Using Vite with React



It all started when I had to configure another simple thing in webpack (4.x). It’s a SPA monorepo app written with React, TypeScript, and styled-components. It takes ~2 minutes to start the dev server for the UI. Which is kind of frustrating. The fast-refresh is also not that fast, and you can see a notable delay between updates.

Understanding that migration to managed SSR solutions like Next.js takes more time, effort, and a stiff learning curve for my team, I had an opportunity to integrate one of the new shiny bundle tools that use esbuild + ES modules (ESM) with almost not config. esbuild is “An extremely fast JavaScript bundler and minifier”. EXTREMELY FAST:

Vite benchmarks

Why it’s so fast? because it’s written in go and do a lot of optimizations.
ES modules is a new browser feature that enables to natively load modules - meaning no need to bundle everything in one giant bundle. We can split the code into smaller modules and load them as needed. This helps avoid unnecessary work and stay fast no matter how big the project grows.

Native ESM dev server diagram

Bundle based dev server diagram

I already played with those tools with some little demos at home for my learning. But now I had to find a way to use them in the production app in my company.

Snowpack vs Vite vs WMR

It did not take a lot of time to choose the tool. Currently, there are 3 major bundlers powered by ESM - vite, snowpack, and wmr. From the first glance - all of them look promising and I did not care about their internals as long as I don’t need to touch them.

I chose Vite for 2 main reasons:

I think that in the near future - those issues will be resolve, but for now I bet on vite.

For deeper comparison, you can look at this article from vite’s documentation, but also notice that some of the latest snowpack progression does not mention there.

One of the benefits I like about those tools is that they require less configuration to write - they all support all the major workarounds out of the box. So you don’t tie into complex configs like in webpack. You don’t need to config anything to support TypeScript, React, Babel, manage public or static assets, fast-refresh, dynamic imports, etc… This makes migration easy if we will want.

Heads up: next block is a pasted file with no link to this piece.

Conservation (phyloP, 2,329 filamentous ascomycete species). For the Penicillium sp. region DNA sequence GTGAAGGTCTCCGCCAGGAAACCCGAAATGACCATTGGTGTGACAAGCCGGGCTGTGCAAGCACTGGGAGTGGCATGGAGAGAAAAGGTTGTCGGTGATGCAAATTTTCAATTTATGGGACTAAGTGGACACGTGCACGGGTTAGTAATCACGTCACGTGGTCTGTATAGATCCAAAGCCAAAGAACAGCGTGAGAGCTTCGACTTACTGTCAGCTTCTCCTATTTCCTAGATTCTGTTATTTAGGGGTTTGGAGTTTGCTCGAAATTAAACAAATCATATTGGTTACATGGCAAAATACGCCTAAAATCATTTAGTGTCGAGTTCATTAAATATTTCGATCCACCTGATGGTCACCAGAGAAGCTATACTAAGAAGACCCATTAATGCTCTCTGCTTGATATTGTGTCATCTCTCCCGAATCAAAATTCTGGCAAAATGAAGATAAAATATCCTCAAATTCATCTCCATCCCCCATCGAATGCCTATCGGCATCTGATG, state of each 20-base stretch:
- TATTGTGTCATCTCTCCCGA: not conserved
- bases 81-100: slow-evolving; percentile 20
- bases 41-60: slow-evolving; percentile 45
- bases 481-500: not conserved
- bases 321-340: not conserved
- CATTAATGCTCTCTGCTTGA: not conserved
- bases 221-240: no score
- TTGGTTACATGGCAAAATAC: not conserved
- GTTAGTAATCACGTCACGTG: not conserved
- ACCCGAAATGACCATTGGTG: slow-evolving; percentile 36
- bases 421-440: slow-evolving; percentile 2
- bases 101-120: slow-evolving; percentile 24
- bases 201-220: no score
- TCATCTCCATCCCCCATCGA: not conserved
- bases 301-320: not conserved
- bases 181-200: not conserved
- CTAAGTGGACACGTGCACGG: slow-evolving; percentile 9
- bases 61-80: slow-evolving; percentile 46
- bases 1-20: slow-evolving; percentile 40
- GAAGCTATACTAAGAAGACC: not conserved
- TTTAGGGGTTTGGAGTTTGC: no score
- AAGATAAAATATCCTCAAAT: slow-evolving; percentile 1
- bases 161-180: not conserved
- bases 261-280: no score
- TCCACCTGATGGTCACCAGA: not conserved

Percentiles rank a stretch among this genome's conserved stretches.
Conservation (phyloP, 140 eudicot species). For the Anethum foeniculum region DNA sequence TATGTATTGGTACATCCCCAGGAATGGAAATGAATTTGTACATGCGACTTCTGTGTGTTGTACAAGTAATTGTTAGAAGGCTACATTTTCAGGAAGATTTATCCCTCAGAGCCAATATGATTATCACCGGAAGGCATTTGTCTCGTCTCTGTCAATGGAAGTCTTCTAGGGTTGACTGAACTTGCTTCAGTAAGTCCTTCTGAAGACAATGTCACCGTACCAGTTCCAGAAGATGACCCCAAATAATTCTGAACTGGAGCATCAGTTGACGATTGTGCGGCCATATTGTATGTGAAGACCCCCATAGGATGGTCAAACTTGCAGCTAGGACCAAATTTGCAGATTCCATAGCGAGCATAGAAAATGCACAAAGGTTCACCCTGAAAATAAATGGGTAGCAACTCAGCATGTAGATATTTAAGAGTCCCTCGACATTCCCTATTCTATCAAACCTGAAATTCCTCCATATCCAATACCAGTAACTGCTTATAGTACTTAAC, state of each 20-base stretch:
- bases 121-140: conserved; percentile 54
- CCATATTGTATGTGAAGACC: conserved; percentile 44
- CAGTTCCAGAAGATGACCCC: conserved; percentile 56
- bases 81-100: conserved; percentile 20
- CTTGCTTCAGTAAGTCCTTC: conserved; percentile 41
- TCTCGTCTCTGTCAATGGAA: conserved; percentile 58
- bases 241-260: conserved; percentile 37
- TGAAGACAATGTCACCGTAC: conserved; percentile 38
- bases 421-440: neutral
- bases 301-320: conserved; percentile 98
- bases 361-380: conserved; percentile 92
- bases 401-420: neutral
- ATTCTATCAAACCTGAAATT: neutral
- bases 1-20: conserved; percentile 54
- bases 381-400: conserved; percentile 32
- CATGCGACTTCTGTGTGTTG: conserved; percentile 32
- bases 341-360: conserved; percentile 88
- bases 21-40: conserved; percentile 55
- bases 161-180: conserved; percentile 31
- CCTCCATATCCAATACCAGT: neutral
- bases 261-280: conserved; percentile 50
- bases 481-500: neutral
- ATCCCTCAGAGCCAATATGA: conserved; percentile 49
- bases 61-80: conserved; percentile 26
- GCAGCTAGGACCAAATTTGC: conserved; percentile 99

The code you don’t have to write - is the code that doesn’t lift you from migration. It’s not a major bet if you don’t have to risk much.

The journey to configure vite

Looking at the example at vite-create-app ts-react template I was able to configure 80% of the work.

But I already know that it’s one of those cases that those last 20% take more time to configure than the first 80%. Those tiny bugs / unmatched stuff you have to fix. Some of them are:

  • I had to fix some unrelated TypeScript type definitions. I don’t know why do we have code like const f = <T,>() => return f2<T>() and why vite (or it may be a rollup / TypeScript issue?) struggles to transpile it - I convert this for now to <T extends unknown> which is equivalent in order to make it work.
  • We already have configured path aliases with webpack and tsconfig - so I wanted to keep that behavior. Luckily we have the vite-tsconfig-paths exactly for that. It worked well. I could also try using the alias for that.
  • Instead of webpack svgr - vite has a community plugin vite-plugin-svgr. Looking at its source code I can tell that it does the work as needed. In the future I may want to add more SVGR options (currently for custom colors we use css currentColor property), so I may contribute it or create a similar plugin. NOTE: vite bundles the static svg in addition assets even if you use vite-plugin-svgr. So many useless files will be generated. This is a minor issue that can be unnoticeable. I created a script for deleting those files (it has 0 impacts on the bundle because the client does not download those chunks).
  • Vite docs recommended specifying vite/client types in tsconfig.json. Before we did not explicitly specify this property - so we have to include other needed types like jest and node
      "compilerOptions": {
        "types": ["vite/client"]

Issues with 3rd party libraries